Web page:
Currently, a large proportion (two-thirds and growing) of enrichment is accomplished by cascades of centrifuges, which separate isotopes by means of the centrifugal force. Global Laser Enrichment, a joint venture of General Electric, Hitachi, and Cameco, has recently met with some initial success in an enrichment plant that would rely on the separation of isotopes by selective laser excitation of the electrons of isotopes, a process known as SILEX. If a laser enrichment plant is successfully developed to full scale, this method could provide cheaper and, in some ways, less technically demanding enrichment services than the currently dominant centrifuge-based enrichment plants. Some argue that this process, unlike large centrifuge projects, can be more easily concealed and therefore poses a new proliferation threat. However, clandestine enrichment is not necessarily a game changer per se. Technologies that are easy to hide already exist: Iraq’s clandestine enrichment program, for example, involved a calutron mass spectrometer, one of the oldest enrichment technologies in existence. In order to constitute a true game changer from the standpoint of proliferation, a new enrichment technology must be not only concealable but also smaller in scale and simpler to implement. Current enrichment technologies are available only on large scales; therefore, proliferation requires active involvement at the state level. It is not clear whether SILEX would lead to changes in this respect. An enrichment process that makes enrichment available to sub-state actors, potentially posing unacceptable terrorism risks, could have a profound impact on how nuclear power is regulated and exported in the future.

Even without a new technology, if some current trends continue, the nuclear fuel enrichment market could look very different in a few years than it does now. At least two such trends are evident. One is the attempt by countries rich in uranium ore, such as Australia, Mongolia, and Kazakhstan, to add value to their uranium exports by building the conversion and enrichment facilities needed to export enriched nuclear fuel. The other is the reactivating or upgrading of enrichment facilities outside the major exporting countries. For instance, Argentina, Brazil, India, Iran, Pakistan, South Africa, and South Korea all are either reactivating facilities, upgrading ongoing facilities, experimenting with separation technologies, or negotiating the necessary agreements to enable them to start an enrichment process. None of these countries, except perhaps South Africa and eventually South Korea, is likely to be able to compete on price with existing large-scale suppliers of enrichment services in the short or medium term, but the efforts may continue for strategic and developmental reasons. Moreover, the loss of the present oligopoly could make the enforcement of nuclear exports guidelines difficult or irrelevant or, alternatively, lead to more multinational, perhaps regional, facilities. The latter course is more desirable from the standpoint of inhibiting proliferation and terrorism, but it requires the states involved to accept some internationally agreed constraints. Such acceptance will hinge on a variety of local circumstances, but in our view, one factor is likely to be generally important: the international agreement must retain the competitiveness that characterizes the present enrichment market, where the United States, URENCO, France, and Russia are competing, with China and others as possible suppliers in the future.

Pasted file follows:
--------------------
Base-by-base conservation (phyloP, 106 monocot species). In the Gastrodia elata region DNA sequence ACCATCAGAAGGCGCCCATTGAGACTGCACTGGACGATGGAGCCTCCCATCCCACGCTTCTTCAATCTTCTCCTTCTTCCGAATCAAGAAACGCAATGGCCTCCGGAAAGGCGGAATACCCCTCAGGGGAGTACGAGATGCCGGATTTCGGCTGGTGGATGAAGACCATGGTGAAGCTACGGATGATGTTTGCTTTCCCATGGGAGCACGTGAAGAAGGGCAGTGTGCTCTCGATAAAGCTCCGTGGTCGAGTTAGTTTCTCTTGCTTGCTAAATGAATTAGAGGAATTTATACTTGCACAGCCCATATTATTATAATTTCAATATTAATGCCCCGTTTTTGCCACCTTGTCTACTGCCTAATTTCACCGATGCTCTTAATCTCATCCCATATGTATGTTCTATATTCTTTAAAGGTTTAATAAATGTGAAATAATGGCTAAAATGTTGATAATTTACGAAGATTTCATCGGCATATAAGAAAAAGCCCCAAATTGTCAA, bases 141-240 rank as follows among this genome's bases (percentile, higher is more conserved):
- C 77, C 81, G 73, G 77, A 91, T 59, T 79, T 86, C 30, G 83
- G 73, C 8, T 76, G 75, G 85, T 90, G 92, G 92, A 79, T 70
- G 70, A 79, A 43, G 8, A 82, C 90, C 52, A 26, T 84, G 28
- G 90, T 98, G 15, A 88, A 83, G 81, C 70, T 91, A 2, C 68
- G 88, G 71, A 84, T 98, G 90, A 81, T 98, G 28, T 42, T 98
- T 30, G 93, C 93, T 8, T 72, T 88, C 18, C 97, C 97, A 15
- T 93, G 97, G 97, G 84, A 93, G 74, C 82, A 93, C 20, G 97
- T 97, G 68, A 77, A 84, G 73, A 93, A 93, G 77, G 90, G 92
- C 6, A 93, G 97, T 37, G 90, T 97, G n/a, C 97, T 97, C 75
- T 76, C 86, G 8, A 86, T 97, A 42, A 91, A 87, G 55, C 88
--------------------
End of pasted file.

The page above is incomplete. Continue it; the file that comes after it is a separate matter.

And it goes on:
A number of proposals have been put forward to lessen the risk associated with the spread of enrichment technology.26 The proposals range from internationalization or further multinationalization of the facilities to a freeze on the number of states that have such facilities. Little agreement has been reached. States have been reluctant to give up their ability either to buy enrichment services in a competitive market or to overcome any present or future opposition to their fueling nuclear reactors. Acceptance will therefore depend on both economic and political dimensions of any proposal. On the economic side, clients of multinational or regional facilities must be satisfied that they could not buy enrichment services more inexpensively or otherwise on better economic terms elsewhere. By the same token, the international agreement must not constitute a barrier to entry for other, potentially more competitive suppliers or for new technologies. On the political side, clients must be satisfied that their political relations with the sponsors of some facilities will not interfere with their ability to purchase enrichment services from other facilities, assuming that the constraints related to preventing proliferation or terrorism are met in all cases. In other words, disputes on grounds having nothing to do with the utilization of nuclear energy, such as those concerning commercial arrangements, territory, or human rights, must not result in curtailed access to enrichment facilities.